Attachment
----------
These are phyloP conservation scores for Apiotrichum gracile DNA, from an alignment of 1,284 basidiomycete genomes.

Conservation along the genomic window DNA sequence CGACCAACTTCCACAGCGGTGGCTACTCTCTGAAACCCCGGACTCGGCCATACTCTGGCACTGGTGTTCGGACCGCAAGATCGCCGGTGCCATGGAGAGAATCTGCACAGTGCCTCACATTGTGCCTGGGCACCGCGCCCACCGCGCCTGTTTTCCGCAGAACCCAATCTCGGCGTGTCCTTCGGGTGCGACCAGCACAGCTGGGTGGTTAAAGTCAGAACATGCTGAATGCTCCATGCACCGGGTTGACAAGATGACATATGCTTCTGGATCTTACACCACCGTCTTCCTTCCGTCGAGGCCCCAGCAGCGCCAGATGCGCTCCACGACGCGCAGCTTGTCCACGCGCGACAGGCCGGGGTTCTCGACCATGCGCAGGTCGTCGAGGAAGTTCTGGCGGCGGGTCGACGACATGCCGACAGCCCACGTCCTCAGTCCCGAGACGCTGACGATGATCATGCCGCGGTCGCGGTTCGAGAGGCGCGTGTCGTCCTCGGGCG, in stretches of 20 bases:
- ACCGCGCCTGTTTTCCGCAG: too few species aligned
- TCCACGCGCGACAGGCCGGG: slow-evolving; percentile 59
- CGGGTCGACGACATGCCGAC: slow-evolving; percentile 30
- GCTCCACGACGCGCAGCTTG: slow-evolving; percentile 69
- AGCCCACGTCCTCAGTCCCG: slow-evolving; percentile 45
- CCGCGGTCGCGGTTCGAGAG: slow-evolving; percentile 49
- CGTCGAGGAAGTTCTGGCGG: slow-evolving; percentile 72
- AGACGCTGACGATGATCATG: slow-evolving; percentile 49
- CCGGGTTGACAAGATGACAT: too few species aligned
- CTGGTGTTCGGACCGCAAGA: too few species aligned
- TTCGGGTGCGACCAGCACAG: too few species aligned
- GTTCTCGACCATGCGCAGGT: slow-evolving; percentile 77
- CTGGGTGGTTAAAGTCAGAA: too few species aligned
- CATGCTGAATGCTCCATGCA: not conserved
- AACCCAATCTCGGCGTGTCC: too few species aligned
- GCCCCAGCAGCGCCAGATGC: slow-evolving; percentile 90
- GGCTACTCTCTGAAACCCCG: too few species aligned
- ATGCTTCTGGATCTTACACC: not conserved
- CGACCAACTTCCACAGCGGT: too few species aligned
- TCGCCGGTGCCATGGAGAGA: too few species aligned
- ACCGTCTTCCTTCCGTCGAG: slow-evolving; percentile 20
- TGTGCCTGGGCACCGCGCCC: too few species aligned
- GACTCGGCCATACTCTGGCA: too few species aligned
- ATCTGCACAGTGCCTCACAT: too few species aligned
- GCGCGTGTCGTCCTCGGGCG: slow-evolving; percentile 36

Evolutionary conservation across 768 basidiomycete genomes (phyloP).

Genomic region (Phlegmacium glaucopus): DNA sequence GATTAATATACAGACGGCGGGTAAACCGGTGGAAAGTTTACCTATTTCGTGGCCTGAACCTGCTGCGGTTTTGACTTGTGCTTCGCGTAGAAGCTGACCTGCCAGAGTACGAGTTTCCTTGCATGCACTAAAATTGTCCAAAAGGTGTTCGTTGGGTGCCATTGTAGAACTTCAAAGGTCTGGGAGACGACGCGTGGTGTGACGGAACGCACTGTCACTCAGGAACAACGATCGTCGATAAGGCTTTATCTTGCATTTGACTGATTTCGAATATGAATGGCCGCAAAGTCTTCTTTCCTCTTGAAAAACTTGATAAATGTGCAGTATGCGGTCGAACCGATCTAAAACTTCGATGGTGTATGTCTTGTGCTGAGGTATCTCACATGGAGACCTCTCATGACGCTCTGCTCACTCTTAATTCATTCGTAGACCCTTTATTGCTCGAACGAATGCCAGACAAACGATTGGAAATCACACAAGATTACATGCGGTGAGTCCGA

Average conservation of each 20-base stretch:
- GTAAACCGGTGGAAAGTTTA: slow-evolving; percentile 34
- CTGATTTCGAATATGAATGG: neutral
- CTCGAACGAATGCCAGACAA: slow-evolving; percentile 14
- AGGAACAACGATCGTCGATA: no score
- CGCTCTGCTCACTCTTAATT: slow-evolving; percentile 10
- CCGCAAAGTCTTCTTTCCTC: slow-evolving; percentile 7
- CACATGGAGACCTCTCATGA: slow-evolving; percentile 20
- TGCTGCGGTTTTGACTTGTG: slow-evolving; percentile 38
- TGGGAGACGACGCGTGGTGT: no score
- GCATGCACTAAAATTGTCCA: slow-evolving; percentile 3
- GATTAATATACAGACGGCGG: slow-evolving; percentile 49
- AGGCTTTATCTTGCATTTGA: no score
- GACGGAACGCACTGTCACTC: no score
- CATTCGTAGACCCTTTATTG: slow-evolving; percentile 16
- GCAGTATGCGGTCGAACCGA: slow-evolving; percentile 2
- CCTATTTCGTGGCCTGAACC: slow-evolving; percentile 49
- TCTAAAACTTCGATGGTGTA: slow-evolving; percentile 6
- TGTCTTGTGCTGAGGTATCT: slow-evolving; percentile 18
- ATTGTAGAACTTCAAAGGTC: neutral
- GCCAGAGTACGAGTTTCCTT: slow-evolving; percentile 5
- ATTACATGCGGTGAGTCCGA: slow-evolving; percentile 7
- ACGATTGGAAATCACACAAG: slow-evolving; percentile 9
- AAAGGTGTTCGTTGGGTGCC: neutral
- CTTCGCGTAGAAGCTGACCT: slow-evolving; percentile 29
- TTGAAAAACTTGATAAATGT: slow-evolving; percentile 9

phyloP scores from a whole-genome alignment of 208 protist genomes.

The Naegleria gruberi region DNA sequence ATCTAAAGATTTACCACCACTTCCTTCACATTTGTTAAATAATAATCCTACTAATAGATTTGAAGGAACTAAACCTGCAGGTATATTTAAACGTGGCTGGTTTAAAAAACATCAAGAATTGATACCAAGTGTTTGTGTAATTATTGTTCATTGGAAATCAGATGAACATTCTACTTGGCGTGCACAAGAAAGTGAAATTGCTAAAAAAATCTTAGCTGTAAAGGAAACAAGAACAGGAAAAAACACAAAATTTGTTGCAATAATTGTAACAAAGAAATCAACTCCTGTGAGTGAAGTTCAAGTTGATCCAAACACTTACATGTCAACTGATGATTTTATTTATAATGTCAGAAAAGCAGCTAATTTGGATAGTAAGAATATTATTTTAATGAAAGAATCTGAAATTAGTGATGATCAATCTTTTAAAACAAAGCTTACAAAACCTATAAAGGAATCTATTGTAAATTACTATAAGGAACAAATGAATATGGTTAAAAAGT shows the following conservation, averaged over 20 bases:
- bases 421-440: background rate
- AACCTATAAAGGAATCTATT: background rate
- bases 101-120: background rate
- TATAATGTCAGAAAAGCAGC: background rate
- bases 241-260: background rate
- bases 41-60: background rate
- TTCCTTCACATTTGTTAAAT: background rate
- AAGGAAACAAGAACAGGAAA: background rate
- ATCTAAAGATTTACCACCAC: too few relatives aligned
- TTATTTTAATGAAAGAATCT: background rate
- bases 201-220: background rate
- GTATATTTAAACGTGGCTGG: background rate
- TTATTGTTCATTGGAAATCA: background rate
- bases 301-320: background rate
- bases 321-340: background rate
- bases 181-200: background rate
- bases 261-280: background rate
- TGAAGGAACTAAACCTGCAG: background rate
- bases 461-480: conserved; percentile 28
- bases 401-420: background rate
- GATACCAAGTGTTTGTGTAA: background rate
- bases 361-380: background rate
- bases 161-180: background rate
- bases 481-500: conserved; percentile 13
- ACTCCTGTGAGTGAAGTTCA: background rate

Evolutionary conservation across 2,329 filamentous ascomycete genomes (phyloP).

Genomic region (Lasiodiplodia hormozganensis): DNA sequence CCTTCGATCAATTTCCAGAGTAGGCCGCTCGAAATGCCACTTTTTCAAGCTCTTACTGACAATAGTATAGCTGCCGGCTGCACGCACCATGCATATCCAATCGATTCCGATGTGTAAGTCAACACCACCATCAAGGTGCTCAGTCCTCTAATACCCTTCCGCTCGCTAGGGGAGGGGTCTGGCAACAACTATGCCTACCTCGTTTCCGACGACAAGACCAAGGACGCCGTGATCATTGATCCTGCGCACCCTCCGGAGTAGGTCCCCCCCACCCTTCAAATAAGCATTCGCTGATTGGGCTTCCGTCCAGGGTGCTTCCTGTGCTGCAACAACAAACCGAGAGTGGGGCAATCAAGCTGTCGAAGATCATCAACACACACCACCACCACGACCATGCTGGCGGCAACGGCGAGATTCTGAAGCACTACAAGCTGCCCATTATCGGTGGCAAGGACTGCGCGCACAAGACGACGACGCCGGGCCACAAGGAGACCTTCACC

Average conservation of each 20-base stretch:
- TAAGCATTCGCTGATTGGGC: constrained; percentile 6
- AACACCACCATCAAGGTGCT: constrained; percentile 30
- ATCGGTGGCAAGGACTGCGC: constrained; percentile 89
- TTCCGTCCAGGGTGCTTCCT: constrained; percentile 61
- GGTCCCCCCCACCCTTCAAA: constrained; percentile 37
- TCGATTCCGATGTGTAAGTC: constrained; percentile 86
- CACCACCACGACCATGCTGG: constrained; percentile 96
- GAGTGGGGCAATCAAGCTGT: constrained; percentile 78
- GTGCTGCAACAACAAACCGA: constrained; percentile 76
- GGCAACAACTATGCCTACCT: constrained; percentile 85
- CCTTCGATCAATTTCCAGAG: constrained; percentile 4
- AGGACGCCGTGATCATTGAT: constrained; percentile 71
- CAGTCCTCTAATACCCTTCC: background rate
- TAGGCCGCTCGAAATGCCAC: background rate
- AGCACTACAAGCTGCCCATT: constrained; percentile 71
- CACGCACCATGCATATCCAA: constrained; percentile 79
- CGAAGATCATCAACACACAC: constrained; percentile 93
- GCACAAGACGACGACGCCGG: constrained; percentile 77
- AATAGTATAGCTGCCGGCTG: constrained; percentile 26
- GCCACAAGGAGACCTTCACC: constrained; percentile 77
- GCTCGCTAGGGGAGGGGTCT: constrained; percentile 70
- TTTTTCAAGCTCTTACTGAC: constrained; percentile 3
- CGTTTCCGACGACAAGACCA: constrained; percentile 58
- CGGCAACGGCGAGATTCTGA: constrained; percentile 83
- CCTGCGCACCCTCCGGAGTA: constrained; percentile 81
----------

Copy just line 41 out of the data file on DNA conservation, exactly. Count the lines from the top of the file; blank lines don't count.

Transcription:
- GATTAATATACAGACGGCGG: slow-evolving; percentile 49